# Prove that exist $z_0 \in \mathbb C$ that satisfy $f(z_0)=0$.

I would be glad to get some help with this question:

Let $f(z)$ be an entire function. Assume that there exists a monotonous increasing and unbounded sequence $\{r_n\}$ such that $\lim\limits_{n \to \infty} \min\limits_{|z|=r_n} |f(z)|=\infty$. I want to show that there exists a $z_0 \in \mathbb C$ that satisfies $f(z_0)=0$.

I'd especially like to know how to use that fact about the sequence.

Thanks.

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Do you know the maximum modulus principle? How might it be adapted to fit this? – GEdgar Dec 12 '11 at 22:21
kahen - I ment sequence, I'll edit the question, thanks. GEdgar - Yes, I know the maximum modulus pronciple, but I don't know how to use it here. – bond Dec 12 '11 at 22:51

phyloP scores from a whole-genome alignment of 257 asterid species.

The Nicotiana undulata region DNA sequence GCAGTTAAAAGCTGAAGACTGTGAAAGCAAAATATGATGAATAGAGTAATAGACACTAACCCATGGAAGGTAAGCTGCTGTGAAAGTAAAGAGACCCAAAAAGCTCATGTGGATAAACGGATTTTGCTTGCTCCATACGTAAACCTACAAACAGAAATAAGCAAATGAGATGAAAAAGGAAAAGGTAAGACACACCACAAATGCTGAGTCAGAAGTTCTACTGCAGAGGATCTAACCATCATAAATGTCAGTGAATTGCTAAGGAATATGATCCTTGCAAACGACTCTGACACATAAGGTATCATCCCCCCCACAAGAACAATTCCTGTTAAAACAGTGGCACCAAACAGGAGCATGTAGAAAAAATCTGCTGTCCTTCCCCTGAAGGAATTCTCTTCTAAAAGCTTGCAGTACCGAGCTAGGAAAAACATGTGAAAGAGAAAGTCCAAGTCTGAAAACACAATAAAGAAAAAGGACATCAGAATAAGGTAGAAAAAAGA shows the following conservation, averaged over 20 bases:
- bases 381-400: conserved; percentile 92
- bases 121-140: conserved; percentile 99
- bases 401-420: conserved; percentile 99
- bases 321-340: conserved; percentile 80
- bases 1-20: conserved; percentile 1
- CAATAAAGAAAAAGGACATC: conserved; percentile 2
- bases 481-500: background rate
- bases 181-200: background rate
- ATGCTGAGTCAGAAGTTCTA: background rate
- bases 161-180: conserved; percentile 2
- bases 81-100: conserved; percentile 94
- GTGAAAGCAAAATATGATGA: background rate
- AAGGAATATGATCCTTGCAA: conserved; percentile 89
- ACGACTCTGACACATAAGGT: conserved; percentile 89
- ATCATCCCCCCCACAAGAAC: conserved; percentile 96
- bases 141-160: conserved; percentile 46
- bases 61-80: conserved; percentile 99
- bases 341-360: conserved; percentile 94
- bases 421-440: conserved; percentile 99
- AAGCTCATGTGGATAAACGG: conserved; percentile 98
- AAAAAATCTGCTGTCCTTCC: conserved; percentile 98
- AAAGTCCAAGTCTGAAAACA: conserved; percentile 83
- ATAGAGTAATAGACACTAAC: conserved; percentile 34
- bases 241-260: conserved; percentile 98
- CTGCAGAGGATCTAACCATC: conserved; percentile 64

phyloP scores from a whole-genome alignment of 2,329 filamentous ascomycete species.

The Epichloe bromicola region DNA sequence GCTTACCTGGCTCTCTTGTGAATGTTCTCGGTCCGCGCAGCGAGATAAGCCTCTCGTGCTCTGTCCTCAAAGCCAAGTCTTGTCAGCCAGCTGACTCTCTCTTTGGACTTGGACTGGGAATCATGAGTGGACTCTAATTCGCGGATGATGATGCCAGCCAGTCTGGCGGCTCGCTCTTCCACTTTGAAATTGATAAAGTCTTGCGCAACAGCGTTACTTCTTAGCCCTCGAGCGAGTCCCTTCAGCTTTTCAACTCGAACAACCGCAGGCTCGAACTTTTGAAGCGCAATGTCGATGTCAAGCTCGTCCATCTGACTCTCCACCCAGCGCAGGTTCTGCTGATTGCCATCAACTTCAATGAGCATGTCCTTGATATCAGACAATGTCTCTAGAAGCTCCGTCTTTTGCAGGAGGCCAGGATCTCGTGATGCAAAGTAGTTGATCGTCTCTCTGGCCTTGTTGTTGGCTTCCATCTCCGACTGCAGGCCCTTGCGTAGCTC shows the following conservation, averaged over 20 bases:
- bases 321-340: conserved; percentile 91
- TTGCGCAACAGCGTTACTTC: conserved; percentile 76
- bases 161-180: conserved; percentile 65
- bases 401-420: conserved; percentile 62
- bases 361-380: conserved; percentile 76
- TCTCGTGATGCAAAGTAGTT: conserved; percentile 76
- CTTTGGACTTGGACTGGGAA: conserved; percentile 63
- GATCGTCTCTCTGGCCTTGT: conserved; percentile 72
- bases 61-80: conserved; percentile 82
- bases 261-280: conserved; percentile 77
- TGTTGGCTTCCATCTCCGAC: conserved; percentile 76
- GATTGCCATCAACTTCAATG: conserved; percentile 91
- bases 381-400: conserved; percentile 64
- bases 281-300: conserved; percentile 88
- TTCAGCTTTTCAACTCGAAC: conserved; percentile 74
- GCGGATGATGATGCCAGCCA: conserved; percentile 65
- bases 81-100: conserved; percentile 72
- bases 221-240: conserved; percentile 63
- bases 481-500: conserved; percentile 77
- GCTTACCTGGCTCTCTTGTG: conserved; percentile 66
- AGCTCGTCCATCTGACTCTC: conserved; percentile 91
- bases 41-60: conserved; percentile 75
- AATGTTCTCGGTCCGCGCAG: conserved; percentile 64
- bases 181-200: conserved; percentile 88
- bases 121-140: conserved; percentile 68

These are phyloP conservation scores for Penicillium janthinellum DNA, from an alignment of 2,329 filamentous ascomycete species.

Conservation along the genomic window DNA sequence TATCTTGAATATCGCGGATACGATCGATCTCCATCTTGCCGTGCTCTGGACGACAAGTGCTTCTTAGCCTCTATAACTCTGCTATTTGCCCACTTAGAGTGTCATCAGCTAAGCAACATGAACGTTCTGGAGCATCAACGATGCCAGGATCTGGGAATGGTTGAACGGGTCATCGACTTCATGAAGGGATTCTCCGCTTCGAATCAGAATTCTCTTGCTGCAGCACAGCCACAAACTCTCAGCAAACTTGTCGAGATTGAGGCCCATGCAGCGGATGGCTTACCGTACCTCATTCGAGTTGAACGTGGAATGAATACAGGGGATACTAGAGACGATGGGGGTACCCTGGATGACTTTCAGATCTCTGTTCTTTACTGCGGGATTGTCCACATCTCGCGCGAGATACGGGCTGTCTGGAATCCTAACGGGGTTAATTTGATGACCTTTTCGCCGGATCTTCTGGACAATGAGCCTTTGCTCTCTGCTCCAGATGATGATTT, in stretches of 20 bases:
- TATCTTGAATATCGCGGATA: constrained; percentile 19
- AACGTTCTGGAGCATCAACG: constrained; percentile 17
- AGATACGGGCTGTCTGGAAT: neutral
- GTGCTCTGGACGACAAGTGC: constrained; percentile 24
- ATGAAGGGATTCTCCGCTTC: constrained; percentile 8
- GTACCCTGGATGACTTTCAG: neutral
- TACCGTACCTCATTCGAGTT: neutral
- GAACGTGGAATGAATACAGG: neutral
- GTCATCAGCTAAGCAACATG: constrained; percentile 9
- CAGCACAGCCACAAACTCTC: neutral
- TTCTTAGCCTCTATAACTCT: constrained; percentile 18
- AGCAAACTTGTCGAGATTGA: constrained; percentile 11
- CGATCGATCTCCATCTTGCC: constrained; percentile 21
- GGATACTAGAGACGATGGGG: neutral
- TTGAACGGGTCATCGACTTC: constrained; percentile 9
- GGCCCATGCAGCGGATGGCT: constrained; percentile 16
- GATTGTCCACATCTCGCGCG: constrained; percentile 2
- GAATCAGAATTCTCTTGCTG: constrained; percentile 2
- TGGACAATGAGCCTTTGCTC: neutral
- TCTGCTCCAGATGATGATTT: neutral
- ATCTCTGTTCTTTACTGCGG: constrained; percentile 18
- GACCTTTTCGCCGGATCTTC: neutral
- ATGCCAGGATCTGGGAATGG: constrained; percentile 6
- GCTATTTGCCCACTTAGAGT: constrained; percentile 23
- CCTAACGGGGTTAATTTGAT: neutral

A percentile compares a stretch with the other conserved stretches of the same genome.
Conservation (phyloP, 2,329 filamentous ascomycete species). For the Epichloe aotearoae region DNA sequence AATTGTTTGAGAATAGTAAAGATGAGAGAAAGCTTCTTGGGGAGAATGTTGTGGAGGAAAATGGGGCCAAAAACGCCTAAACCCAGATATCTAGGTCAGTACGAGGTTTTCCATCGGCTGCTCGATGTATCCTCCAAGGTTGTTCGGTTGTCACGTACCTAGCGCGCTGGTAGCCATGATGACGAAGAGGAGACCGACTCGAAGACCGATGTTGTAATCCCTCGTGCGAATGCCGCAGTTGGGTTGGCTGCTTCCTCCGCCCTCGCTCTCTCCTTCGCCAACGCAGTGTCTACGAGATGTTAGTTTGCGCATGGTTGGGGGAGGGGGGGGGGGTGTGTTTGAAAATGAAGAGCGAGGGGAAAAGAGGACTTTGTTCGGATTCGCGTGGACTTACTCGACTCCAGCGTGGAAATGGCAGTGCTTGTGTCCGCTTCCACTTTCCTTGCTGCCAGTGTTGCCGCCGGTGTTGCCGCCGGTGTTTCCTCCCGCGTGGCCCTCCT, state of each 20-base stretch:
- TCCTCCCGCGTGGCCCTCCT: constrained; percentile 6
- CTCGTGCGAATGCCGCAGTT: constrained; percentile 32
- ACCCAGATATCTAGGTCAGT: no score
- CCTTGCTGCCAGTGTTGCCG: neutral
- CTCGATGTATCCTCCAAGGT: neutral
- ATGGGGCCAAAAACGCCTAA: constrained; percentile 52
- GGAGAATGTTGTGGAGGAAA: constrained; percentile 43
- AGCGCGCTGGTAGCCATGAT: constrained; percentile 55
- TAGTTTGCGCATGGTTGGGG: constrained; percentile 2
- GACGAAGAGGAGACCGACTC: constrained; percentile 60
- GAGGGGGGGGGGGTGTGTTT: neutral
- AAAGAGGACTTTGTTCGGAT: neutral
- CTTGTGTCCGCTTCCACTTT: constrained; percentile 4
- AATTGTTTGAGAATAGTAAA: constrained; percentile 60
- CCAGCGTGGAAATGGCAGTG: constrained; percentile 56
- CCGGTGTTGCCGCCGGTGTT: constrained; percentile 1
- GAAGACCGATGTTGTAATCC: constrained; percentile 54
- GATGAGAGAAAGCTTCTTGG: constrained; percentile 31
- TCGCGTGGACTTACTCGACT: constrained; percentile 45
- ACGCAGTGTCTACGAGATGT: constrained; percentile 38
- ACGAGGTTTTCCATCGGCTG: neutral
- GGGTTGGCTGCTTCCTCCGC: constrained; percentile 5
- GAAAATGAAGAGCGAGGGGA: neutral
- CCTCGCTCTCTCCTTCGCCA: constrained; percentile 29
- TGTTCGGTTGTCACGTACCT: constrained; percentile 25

Assume $f(z)\ne0$ for all $z\in\mathbb{C}$. Then $h(z)=1/f(z)$ is also an entire function. Apply the maximum modulus principle to $h$.
According to the maximum modulus principle the max of $h$ is 0. therefore $h$ is 0 on $|z|=r_n$, meaning that h is 0 everywhere, contradicting the assumption? – bond Dec 13 '11 at 8:39
No. The limit of the maxima in the circles $|z|=r_n$ is $0$. In particular $h$ is bounded... – Julián Aguirre Dec 13 '11 at 14:07